America’s Culture of Violence Hits Home

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The Washington DC area, surrounding the capital of the world’s only remaining superpower, has witnessed its tenth (at the time of writing) random sniper terrorist attack within days against innocent citizens. Eight of the 10 victims are dead.

And it’s not an isolated outbreak. Acts of violence are on the increase among American school students, including gang warfare, theft, bullying, swarming, drug-related attacks, gun and knife attacks, and sexual and physical assault. Female students are now more likely to be involved in violent acts as well. With recent drastic cuts in education spending — especially for inner-city schools — fewer counselors are available for students most in need of therapies such as anger management.

But does this really surprise anyone?

Today, the U.S. spends more on its military power than on education, health care, the environment, and all other domestic programs combined. President George W. Bush’s proposed federal budget for 2003 asks for a $45 billion increase (to $396 billion) for the Defense Department, while freezing or cutting most other social programs.

Imagine the effect if the U.S. were instead to shift that $45 billion toward social and educational programs at home. But that’s an increasingly unlikely scenario in these war-mongering times.

It is regrettable that the current American administration is working only for the interests of rich and powerful Americans. Extremist right-wing political, religious and social ideologies, compounded by corporate greed and corruption, are endangering American security more than any level of terrorist attacks, and everyone is paying for it.

As if  last year’s traumatic 9/11 tragedy — followed by huge military expenditures, curtailed civil liberties, and now an impending war on Iraq — weren’t troubling enough, even more disturbing is a long list of the current American administrative actions in the last year alone that seriously impede the U.S. potential for building sustainable and just communities.

Last year, American research for renewable energy sources was cut by 50%; research on automobile efficiency was reduced; federal spending on libraries was cut by $39 million; field-testing controls on genetically engineered crops have decreased; $35 million to help doctors obtain advanced pediatric training was cut; marine protections have been cut; laws that would deny government contracts to companies in violation of workplace safety standards were suspended; oil/gas drilling, coal mining, and forest harvesting on national monument lands has been approved; rain forest conservation has been cut; public hospital funds to provide care for the uninsured have been cut by $86 million… and that’s only a small sample from a very long list of regrettable actions.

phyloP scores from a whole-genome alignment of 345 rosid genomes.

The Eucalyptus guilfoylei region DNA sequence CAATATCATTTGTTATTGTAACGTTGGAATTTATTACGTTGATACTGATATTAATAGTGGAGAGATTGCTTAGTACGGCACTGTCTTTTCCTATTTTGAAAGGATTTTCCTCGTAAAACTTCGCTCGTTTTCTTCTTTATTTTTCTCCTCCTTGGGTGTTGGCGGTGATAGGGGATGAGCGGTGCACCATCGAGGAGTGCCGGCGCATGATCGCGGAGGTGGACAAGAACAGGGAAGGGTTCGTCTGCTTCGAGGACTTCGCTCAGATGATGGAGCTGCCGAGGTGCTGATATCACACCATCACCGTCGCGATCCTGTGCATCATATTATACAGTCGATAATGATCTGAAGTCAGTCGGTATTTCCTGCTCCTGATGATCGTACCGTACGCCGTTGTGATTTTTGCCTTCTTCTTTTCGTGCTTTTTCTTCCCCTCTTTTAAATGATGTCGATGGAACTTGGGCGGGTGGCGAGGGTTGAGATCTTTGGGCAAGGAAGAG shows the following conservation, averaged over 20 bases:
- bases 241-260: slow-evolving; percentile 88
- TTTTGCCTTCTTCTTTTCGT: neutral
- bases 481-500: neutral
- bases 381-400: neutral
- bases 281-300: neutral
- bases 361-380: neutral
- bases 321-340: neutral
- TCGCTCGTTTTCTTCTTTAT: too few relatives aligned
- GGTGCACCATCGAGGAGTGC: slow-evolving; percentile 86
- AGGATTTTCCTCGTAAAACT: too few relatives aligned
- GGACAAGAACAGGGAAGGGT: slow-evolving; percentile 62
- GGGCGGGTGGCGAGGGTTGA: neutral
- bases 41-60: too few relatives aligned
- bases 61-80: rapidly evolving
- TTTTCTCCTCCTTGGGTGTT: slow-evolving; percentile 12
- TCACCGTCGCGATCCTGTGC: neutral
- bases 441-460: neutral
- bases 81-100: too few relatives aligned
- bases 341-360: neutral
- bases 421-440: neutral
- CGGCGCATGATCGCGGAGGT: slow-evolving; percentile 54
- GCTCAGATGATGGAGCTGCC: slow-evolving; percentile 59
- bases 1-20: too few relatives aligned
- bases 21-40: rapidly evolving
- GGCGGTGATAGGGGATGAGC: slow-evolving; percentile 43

Unfortunately, the current American administration’s plan to support defense contractors at the expense of its poorest and most vulnerable citizens, shamelessly exploits an ideological climate in which the President apparently can do no wrong, and where other reasonable and peaceful proposals are labeled as supportive of  “the enemy.” It also relies on a serious misperception of what must be done to diminish the threat of terrorism. The most frightening scenario — one rapidly becoming fact — is that the more America is perceived as striving for global military domination, the more likely it is that major U.S. targets will be singled out for terrorist attack. Just as probable is a continued rise in America’s home-grown culture of violence.

It is sad that President Bush hasn’t yet realized that terrorism cannot be eradicated by military means; there is always a way for imaginative terrorists to hit back effectively. Confrontation through violence engenders still greater violence and there is no way out of this vicious cycle unless it is broken by genuine diplomacy. The major responsibility for replacing today’s global  ulture of violence with one of mediation, negotiation and arbitration rests on the shoulders of the United States of America.

Only the U.S. can create a new world order, one devoid of conditions which engender violent response. Violence cannot be eradicated through repressive measures. It is certainly true that terrorist operations inspire revulsion and anger, but exacting revenge will not bring an end to the scourge. To react to terrorism, however heinous, with counter-violence is to engage in “state terrorism,” which by no means eliminates its root causes.

Yet George W. Bush cannot or will not admit that the elimination of terrorism requires the implementation of a radically  alternative world system aimed at destroying the root causes of violence. He has opted instead for counter-violence. Yesterday, Afghanistan; tomorrow, Iraq — will xyz be next? who knows?

Has anyone asked recently what the Bush administration’s real priorities are, both at home and abroad? Why are the root causes of violence not being seriously addressed? Why are Americans killing fellow Americans at home, and others abroad?

One can only wonder and worry about the kind of legacy George W. will leave behind.

PS: Dear George;

Try creating conditions at home and abroad that will discourage and do away with violence altogether. This could win you  a Nobel prize and a lot more. Come on, George; you can do it!

Prof. Mohamed Elmasry is a professor of electrical and computer engineering at the University of Waterloo and national president of the Canadian Islamic Congress.

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